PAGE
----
Marquart et al studied 20 gunshot wounds which showed stretchmark-like tears of the facial skin away from the entrance wound localised either in the mouth, the forehead, or the submental region. The stretchmark-like tears were found in the region of the eyes and the nasolabial folds. Radial tears were seen on the lips and in the vicinity of the corners of the mouth, particularly in cases involving shots into the mouth.. They were apparently caused by the subcutaneous or intraoral expansion of the muzzle gases and/or the radial forces of the bullet resulting in ballooning and overextension of the facial soft tissues. The weapons used were not only rifles and shotguns, but also revolvers and pistols [6].

Cullen et al report a firearm fatality by suicide using a homemade shotgun. Autopsy revealed a contact shotgun wound to the right side of the decedent's head. The shotgun blast caused injury to the skull with evisceration of the brain [7].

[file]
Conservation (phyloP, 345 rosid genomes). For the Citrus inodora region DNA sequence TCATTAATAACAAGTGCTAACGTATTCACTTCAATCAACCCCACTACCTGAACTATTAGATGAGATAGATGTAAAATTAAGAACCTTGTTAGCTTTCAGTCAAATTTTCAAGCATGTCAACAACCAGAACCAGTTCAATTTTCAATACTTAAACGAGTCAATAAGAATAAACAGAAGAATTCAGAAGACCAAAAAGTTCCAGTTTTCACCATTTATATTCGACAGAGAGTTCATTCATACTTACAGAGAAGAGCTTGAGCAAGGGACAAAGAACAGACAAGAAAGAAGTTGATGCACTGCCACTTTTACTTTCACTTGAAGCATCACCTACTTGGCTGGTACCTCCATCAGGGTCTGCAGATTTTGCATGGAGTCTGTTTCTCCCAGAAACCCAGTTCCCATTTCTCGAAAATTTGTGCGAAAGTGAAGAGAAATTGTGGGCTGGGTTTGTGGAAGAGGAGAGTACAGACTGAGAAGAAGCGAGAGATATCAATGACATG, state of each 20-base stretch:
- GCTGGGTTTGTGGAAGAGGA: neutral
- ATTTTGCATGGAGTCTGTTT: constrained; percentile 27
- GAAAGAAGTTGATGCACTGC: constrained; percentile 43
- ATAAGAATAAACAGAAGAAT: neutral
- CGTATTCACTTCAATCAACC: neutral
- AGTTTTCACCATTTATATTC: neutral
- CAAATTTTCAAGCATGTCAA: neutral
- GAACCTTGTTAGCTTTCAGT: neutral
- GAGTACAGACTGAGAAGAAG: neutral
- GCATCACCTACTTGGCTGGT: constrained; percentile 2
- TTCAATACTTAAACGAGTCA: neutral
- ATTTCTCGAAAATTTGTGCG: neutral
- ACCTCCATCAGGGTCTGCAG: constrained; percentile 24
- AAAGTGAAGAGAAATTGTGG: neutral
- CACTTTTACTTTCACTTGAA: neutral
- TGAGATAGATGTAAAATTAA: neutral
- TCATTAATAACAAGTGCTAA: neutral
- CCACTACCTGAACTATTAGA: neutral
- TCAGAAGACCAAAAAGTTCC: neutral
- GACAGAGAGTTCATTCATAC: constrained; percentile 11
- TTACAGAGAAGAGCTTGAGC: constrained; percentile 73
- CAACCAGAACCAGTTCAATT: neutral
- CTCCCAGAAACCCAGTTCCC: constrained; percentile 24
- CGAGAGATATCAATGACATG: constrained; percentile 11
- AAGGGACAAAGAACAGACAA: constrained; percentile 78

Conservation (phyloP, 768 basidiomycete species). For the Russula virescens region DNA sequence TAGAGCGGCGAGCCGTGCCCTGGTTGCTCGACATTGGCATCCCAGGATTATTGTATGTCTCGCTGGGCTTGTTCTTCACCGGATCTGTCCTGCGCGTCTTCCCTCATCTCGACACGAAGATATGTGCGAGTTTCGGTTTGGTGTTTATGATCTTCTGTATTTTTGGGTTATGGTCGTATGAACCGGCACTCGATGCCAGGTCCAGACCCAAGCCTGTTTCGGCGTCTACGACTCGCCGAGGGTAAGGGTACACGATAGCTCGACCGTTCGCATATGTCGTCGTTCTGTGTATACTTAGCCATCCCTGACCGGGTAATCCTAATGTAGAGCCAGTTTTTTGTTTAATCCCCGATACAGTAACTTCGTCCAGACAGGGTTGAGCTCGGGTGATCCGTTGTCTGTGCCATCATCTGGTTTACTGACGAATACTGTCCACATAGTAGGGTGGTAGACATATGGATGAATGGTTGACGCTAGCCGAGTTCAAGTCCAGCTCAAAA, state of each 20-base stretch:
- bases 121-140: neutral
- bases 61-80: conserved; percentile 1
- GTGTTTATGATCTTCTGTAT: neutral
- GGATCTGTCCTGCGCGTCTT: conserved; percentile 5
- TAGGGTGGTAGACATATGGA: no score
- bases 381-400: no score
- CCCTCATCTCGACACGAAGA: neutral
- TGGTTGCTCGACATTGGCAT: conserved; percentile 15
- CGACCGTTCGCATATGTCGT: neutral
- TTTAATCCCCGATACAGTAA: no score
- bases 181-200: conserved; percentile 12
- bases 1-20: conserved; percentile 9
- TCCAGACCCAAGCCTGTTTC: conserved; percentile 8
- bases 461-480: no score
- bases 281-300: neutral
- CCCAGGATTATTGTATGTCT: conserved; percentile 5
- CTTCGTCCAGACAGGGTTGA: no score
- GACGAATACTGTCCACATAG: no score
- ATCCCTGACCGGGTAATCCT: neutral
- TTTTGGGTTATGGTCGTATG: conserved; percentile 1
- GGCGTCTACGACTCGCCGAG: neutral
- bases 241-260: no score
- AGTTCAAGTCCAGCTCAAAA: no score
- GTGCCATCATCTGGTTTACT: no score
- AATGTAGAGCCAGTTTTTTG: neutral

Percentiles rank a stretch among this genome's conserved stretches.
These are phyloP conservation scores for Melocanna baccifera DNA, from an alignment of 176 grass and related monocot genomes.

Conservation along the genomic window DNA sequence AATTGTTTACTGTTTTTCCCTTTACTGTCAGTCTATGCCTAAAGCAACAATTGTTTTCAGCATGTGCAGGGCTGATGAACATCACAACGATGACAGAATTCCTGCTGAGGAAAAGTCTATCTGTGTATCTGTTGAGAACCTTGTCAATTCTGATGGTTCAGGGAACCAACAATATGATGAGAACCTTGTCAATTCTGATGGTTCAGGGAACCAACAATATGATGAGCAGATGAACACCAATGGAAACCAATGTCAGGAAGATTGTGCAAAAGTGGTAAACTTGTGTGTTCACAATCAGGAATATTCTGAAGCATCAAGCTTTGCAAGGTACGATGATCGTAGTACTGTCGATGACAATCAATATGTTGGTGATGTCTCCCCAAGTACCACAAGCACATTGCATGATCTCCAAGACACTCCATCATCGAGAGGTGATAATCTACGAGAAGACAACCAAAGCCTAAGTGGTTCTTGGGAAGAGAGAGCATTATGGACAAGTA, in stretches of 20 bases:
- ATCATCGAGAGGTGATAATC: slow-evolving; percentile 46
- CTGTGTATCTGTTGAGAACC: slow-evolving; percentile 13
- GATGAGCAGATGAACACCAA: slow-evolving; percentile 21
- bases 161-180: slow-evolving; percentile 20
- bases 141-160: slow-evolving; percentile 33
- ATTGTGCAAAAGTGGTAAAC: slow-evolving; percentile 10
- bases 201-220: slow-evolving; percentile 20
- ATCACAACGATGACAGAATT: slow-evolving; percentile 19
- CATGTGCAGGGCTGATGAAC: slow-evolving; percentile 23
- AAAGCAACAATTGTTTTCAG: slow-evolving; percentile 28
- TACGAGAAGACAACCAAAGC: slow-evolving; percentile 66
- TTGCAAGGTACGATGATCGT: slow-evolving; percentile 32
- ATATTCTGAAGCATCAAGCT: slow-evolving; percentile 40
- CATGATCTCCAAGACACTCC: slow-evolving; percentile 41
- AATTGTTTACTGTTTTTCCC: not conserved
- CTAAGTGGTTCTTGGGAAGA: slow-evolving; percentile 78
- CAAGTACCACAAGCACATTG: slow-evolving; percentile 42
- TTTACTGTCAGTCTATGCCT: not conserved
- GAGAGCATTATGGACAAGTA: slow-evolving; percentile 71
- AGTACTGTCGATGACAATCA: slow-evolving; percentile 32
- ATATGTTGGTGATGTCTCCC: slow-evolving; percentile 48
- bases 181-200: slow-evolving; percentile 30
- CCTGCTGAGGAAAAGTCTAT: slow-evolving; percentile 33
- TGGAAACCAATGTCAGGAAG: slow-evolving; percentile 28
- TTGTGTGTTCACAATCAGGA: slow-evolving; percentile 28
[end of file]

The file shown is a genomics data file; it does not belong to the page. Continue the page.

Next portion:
Ventura et al describe a case of a suicide with a shotgun charged with 9 caliber Flobert cartridge that had been discharged in contact with the roof of the mouth causing not particularly destroying cranium-encephalic wounds [8].

Farrugia et al report a case with an atypical entrance wound as a result of a destabilized full metal jacket bullet penetration. The destabilized bullet by an impact with the dorsal hand experienced a yawing to tumbling motion in flight. The large angle of yaw induced a larger presenting profile upon impact that contributed, associated to a rapid deceleration, to a greater mechanical force on the projectile structure and a fragmentation into core and jacket. Forensic pathologists have to be aware that the metal jacket bullet could tend to break up outside or inside the body particularly after a shooting through a target. This phenomenon induces atypical entrance wounds and atypical X-ray presentation [9].